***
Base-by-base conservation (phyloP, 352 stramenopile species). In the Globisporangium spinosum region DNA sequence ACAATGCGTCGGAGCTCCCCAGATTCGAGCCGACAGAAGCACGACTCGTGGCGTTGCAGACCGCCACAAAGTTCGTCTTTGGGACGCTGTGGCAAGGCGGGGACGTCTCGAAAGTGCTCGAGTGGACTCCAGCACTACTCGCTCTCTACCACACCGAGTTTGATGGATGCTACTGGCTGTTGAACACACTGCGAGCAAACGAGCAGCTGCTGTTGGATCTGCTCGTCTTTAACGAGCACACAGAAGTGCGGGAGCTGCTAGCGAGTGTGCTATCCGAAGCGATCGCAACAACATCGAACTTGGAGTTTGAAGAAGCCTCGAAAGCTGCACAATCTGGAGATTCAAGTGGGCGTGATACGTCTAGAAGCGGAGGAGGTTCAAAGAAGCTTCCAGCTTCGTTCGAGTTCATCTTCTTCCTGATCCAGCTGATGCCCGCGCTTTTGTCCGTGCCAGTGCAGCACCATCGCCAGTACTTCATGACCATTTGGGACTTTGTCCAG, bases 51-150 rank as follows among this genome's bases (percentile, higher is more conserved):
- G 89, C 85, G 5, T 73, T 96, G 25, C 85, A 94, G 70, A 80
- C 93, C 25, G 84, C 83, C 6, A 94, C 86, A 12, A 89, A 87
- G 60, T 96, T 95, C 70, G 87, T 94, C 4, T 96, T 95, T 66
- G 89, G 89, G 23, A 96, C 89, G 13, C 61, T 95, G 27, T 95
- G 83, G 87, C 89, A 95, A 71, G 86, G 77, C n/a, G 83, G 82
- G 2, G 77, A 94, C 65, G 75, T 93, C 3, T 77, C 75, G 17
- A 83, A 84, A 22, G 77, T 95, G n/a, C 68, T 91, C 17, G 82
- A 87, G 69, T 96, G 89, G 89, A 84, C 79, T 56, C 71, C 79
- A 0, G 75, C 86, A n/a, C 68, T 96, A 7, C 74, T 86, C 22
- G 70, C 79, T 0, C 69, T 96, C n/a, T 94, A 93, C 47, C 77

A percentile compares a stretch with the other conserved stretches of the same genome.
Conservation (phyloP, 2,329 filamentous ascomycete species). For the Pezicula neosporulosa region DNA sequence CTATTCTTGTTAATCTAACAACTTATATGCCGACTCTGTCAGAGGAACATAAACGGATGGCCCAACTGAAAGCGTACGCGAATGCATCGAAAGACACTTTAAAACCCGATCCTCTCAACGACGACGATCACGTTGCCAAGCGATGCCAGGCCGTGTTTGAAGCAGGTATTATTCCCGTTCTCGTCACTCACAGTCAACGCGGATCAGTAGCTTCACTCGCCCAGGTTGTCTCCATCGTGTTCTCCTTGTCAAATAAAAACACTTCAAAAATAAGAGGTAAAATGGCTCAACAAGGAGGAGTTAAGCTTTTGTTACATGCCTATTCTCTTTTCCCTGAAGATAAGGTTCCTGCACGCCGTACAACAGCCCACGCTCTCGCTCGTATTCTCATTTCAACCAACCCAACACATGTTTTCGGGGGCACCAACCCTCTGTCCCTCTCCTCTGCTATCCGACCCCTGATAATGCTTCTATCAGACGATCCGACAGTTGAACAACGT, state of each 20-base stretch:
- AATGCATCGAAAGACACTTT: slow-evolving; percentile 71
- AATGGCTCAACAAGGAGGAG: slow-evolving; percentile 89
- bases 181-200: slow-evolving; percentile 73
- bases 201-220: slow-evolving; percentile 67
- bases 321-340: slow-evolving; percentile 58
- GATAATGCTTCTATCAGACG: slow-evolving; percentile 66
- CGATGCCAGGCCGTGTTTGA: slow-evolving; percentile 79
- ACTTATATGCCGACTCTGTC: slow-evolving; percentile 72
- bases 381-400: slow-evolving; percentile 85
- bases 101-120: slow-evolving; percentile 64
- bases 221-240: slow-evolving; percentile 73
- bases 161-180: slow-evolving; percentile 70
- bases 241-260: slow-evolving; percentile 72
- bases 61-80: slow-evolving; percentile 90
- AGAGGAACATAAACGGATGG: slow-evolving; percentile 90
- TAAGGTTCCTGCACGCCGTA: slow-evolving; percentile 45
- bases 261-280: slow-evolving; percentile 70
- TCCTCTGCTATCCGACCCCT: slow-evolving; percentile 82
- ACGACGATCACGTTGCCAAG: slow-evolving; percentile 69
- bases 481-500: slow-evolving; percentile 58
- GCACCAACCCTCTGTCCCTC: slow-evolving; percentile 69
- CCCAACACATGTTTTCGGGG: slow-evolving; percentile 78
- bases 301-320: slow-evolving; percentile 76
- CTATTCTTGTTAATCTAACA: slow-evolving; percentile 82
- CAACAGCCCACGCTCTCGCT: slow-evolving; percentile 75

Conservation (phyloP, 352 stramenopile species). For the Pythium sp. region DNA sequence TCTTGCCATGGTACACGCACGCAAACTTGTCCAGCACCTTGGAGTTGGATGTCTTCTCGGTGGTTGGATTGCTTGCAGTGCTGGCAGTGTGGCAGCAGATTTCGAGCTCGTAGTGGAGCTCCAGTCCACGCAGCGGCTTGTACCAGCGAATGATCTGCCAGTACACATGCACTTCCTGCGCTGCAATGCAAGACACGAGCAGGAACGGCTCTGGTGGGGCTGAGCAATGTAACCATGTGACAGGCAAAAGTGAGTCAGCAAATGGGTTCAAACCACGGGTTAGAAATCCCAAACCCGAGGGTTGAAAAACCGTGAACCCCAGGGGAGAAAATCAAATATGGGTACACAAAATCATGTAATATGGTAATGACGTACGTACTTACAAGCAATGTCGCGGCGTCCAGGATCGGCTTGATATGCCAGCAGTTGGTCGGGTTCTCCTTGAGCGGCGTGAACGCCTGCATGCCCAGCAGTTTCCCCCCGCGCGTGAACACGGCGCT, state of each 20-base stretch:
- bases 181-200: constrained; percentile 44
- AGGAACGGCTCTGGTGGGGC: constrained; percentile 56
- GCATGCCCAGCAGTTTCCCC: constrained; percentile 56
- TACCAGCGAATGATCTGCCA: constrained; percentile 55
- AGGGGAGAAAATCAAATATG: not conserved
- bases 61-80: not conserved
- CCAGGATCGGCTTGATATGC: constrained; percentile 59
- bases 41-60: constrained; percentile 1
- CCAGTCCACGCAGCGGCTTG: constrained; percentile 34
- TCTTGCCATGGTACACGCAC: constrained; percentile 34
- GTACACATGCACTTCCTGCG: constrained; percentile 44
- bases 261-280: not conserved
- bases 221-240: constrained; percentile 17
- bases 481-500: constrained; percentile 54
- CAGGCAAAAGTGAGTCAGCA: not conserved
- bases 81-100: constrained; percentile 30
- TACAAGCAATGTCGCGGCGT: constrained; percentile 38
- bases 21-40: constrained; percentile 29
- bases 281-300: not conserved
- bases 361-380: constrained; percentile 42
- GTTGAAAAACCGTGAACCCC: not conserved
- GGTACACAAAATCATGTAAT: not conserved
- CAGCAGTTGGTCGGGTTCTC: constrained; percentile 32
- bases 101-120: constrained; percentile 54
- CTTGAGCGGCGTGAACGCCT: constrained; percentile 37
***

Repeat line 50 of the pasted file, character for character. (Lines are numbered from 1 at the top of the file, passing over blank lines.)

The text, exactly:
- GTACACATGCACTTCCTGCG: constrained; percentile 44